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From Washington to Trump: What Is Dereliction of Duty?

Every president takes an oath of office to defend and protect the Constitution from all enemies foreign and domestic. But what does that actually mean? Americans, past and present, expect the president to defend the country against physical attacks — but beyond that, we rarely agree, whether it be 1789 or 2021.

In 1787, when the delegates at the Constitutional Convention crafted Article II of the Constitution, they penned the president’s oath of office. Thinking of the British troops that had departed New York City just four years earlier, they certainly expected the president would rally the defenses if a foreign power invaded the country.

They also fully anticipated that the president would lead a response to a domestic insurrection, and they had good reason to create a powerful executive for that very scenario. The previous year, Revolutionary War veteran Daniel Shays and a group of rebels closed down the local courts in western Massachusetts in response to punitive tax measures. Congress had been unable to raise the funds or forces to suppress the rebellion. Fearful for their own safety, wealthy citizens in Boston finally raised the money to pay for a private military force and restore order.

After the Constitution was ratified, the framers applauded the presidents that defended the Constitution against any type of armed force and condemned those who fell short. For example, protests in western Pennsylvania against a whiskey excise tax turned violent when rebels burned down the home of a local tax collector in 1794. After unsuccessfully pursuing peaceful solutions, President George Washington called up local militias and crushed the rebellion. Most Americans agreed with his decision — even the Republican newspapers that regularly criticized the president.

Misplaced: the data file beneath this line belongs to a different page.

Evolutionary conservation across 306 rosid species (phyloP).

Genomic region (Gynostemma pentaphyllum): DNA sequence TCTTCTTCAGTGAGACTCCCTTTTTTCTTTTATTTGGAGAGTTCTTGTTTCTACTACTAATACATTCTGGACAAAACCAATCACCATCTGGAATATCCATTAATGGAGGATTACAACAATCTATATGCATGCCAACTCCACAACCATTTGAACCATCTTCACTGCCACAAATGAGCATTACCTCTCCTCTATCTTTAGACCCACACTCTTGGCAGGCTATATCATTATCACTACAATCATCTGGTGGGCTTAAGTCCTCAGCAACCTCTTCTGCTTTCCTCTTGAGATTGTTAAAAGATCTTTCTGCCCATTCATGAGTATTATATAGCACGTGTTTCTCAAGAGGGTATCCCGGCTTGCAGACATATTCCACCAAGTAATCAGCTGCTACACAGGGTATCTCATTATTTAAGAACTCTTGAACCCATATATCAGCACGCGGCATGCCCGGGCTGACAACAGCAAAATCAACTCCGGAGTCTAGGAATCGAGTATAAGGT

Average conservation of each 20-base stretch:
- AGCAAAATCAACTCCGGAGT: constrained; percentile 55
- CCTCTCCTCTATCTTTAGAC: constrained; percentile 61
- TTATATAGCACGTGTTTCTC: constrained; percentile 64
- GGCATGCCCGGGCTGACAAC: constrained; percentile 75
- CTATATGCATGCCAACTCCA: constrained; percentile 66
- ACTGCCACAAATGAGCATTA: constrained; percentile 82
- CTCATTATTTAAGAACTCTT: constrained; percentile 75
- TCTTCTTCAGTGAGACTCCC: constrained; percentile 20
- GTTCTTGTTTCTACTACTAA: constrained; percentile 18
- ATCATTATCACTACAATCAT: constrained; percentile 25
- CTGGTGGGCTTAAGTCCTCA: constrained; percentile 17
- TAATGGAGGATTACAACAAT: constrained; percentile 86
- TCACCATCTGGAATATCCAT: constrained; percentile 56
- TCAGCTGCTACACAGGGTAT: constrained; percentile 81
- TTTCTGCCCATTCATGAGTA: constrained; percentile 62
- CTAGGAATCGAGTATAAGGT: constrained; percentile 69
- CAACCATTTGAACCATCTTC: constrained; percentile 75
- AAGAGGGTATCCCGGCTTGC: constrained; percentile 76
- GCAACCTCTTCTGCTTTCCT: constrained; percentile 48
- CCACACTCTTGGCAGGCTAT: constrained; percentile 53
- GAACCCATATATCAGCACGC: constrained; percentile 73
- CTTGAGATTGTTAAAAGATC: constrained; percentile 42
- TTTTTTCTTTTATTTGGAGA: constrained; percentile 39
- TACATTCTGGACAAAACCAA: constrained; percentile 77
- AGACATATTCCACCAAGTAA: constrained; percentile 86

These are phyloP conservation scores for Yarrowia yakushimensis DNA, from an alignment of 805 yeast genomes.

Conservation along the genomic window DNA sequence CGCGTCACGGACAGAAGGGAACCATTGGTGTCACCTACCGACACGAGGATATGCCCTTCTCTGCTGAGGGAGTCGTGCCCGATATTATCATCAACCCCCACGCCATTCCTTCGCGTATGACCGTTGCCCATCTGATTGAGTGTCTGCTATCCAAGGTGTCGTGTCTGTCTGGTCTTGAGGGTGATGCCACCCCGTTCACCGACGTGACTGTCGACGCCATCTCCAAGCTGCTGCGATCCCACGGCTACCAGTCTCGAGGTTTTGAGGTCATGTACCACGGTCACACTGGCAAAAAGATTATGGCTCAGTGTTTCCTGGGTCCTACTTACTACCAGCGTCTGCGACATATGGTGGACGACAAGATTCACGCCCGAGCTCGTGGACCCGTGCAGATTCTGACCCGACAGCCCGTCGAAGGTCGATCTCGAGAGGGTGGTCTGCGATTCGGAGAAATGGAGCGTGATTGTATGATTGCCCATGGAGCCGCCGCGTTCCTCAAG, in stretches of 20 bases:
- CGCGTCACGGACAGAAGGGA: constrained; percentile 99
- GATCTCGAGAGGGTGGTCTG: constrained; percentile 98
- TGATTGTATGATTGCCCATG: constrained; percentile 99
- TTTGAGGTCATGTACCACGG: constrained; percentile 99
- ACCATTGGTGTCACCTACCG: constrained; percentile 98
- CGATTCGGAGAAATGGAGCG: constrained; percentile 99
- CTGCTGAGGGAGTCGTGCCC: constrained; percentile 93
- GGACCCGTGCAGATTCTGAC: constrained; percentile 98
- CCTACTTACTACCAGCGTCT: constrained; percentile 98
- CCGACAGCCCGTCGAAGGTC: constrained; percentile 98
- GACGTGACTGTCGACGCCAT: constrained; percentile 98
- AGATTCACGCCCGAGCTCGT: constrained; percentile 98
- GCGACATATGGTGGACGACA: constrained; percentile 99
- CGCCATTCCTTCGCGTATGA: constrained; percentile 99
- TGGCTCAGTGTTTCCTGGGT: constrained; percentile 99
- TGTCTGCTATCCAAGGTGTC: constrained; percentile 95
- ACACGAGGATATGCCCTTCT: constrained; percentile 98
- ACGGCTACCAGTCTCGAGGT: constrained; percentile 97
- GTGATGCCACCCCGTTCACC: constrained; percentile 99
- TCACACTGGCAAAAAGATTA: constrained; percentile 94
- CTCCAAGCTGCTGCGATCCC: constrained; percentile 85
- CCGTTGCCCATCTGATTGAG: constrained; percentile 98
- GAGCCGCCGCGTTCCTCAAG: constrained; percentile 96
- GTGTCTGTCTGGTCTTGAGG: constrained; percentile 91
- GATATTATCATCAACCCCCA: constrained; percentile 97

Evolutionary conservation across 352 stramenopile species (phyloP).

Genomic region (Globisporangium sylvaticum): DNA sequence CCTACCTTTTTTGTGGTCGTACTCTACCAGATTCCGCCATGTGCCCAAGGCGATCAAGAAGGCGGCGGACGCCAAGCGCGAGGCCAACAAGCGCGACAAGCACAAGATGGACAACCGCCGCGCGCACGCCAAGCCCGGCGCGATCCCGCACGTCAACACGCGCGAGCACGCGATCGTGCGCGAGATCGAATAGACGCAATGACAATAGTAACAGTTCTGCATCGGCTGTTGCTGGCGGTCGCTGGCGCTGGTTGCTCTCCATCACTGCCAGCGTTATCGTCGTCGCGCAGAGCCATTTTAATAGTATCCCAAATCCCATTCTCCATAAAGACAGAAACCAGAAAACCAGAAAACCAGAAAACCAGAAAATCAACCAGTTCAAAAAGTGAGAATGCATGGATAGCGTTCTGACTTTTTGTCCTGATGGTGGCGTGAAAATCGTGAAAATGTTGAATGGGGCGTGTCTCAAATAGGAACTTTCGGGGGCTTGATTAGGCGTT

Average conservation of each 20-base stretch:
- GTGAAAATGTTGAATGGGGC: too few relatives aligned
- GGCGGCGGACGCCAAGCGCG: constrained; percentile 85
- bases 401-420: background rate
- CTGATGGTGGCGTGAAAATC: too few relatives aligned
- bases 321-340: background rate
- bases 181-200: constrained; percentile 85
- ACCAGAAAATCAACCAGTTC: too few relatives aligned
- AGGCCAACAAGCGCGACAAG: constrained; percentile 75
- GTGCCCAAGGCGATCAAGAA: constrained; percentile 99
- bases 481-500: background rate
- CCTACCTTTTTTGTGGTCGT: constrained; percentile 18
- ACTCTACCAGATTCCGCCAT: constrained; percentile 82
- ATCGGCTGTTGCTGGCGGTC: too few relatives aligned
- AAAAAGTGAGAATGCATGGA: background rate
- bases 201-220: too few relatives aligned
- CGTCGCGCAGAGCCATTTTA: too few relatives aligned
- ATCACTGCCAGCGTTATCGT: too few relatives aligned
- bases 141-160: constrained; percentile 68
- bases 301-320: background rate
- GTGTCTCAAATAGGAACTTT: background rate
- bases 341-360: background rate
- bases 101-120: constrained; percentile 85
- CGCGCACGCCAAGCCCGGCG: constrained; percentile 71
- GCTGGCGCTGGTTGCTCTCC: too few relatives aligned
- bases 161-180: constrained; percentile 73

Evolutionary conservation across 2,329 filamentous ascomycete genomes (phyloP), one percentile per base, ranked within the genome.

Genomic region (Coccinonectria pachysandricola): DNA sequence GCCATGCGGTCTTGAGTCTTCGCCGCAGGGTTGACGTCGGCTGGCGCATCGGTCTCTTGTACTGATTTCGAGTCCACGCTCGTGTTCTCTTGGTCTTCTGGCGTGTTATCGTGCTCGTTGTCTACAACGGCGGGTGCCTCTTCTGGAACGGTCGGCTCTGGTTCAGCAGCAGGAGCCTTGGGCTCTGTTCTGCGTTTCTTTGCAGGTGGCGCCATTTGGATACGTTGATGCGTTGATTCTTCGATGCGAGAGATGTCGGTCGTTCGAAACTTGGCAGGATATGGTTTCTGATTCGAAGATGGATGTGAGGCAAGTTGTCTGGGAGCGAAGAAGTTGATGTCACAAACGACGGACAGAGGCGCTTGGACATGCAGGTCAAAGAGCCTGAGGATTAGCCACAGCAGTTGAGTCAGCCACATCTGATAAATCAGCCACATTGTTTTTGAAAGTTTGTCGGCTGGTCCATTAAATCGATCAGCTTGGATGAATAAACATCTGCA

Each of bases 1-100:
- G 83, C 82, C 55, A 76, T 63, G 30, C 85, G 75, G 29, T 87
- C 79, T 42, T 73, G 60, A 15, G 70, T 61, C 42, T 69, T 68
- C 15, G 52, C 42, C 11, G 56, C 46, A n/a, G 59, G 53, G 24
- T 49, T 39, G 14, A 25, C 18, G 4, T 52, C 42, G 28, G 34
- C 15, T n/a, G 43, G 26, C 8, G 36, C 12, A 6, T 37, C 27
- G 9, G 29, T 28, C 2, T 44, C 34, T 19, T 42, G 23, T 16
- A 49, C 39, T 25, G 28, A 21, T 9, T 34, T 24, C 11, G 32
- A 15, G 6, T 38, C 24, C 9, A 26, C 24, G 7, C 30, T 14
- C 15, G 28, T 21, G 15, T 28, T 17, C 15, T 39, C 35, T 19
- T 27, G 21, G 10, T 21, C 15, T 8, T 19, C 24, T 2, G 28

How, then, do we define dereliction of duty in the 21st century? On some issues, we’ve departed a great deal from the framers’ vision for the presidency. When faced with public health crises, we expect the president to do something, even if we don’t always agree about the extent of presidential action. Former President Trump’s approval rating continued to fall during the pandemic because he refused to take any action at all. His low poll numbers reflect the expansion of presidential expectations — Americans in 1793 or 1918 may not have expected presidents to address a pandemic, but in 2020 they did.

And yet, on some issues we very much agree with George Washington. We fully expect that the president will defend the Constitution and the branches of government — against both enemies from abroad or from down Pennsylvania Avenue. While the Constitution and the oath of office may be outdated, on the president’s responsibility to defend the nation, it is still very relevant.

Read entire article at Governing